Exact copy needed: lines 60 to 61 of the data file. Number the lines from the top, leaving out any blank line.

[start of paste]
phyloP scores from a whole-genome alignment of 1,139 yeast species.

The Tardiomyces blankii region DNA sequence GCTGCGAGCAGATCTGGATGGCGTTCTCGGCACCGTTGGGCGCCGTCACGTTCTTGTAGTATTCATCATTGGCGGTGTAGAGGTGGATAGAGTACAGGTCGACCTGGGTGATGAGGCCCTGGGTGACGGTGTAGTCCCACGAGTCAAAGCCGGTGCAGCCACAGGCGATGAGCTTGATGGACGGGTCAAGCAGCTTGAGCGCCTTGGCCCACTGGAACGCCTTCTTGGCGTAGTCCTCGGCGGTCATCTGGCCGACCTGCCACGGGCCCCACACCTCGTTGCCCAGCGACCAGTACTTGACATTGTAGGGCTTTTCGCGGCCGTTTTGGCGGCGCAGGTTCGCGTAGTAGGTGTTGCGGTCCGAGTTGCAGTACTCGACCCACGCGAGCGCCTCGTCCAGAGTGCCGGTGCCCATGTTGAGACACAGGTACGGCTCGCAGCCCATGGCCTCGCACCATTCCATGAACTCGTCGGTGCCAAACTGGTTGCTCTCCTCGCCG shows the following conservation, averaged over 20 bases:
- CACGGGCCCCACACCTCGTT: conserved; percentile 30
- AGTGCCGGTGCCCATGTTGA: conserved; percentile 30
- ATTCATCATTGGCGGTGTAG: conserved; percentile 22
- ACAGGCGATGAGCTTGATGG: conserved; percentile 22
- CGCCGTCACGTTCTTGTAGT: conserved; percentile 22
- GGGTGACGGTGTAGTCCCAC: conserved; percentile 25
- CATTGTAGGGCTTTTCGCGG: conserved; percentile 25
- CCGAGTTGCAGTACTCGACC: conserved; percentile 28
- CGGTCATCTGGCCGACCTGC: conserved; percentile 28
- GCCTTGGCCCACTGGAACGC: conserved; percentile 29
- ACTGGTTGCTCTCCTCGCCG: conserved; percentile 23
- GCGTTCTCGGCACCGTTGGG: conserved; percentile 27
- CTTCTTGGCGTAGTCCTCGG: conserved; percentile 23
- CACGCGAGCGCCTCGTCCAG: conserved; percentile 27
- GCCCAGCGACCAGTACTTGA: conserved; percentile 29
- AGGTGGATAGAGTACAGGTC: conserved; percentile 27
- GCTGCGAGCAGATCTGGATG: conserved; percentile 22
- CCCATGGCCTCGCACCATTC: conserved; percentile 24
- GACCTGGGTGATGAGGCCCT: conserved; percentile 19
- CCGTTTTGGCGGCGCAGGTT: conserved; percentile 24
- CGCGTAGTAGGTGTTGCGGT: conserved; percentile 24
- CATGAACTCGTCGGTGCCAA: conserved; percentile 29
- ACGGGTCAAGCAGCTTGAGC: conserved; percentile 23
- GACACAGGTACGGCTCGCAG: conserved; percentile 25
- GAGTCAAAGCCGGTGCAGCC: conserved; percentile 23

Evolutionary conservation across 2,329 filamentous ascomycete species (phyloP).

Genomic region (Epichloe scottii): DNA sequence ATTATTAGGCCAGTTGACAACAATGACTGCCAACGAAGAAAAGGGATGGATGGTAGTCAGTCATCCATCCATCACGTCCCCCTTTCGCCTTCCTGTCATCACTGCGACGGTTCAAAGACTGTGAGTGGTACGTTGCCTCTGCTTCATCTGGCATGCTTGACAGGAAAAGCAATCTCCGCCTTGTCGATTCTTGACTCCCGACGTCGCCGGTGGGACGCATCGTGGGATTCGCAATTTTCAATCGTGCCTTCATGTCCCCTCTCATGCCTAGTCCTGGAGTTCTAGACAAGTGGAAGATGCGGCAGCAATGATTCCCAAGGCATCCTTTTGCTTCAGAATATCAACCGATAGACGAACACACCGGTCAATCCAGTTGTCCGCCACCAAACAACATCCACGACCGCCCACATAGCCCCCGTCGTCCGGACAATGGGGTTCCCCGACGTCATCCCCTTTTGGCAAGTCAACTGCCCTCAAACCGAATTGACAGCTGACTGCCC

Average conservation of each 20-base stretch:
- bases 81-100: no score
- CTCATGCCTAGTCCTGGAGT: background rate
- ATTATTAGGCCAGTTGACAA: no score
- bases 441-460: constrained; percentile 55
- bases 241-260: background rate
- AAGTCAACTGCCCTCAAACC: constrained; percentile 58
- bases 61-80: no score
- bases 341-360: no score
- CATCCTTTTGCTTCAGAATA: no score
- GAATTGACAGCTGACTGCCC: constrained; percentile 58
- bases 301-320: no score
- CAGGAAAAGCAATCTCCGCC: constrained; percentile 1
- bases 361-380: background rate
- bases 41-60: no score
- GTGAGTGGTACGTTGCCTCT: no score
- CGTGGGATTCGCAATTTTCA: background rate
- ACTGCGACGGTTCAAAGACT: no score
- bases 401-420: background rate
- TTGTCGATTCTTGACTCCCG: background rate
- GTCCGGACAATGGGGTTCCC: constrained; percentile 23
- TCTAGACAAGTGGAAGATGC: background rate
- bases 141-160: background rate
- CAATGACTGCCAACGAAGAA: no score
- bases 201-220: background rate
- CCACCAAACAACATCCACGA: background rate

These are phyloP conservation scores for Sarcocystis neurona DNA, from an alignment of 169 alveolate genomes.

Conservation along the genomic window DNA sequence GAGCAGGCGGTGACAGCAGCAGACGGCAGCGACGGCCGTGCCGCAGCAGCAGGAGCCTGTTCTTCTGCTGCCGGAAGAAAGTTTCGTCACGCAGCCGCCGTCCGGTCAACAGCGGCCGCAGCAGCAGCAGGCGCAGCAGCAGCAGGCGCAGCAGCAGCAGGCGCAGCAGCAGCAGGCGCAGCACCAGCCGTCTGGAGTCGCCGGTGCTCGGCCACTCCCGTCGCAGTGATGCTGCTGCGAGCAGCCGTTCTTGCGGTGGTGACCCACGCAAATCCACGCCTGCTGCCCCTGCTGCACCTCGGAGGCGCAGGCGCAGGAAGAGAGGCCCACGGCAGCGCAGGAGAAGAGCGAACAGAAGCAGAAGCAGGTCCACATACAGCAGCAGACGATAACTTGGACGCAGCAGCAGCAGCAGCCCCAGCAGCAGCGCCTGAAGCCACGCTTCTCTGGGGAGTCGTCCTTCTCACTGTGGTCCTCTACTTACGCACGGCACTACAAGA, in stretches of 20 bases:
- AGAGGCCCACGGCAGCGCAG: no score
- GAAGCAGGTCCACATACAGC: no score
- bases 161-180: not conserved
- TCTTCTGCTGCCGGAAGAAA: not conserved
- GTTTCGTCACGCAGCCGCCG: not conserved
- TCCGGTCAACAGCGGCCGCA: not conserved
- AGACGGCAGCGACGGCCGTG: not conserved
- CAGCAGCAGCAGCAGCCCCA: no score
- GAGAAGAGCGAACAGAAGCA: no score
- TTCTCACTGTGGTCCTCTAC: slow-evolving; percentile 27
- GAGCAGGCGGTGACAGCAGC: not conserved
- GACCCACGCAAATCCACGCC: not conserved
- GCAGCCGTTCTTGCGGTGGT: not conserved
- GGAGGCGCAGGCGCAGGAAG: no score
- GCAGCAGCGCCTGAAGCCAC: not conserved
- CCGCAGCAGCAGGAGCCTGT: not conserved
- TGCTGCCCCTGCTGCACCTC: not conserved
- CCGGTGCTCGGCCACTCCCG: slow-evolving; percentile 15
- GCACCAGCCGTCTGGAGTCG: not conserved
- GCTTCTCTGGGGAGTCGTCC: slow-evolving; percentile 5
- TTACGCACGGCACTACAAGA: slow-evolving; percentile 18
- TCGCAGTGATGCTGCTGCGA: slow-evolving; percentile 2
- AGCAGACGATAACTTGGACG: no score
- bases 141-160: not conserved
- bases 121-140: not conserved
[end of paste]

- bases 161-180: not conserved
- TCTTCTGCTGCCGGAAGAAA: not conserved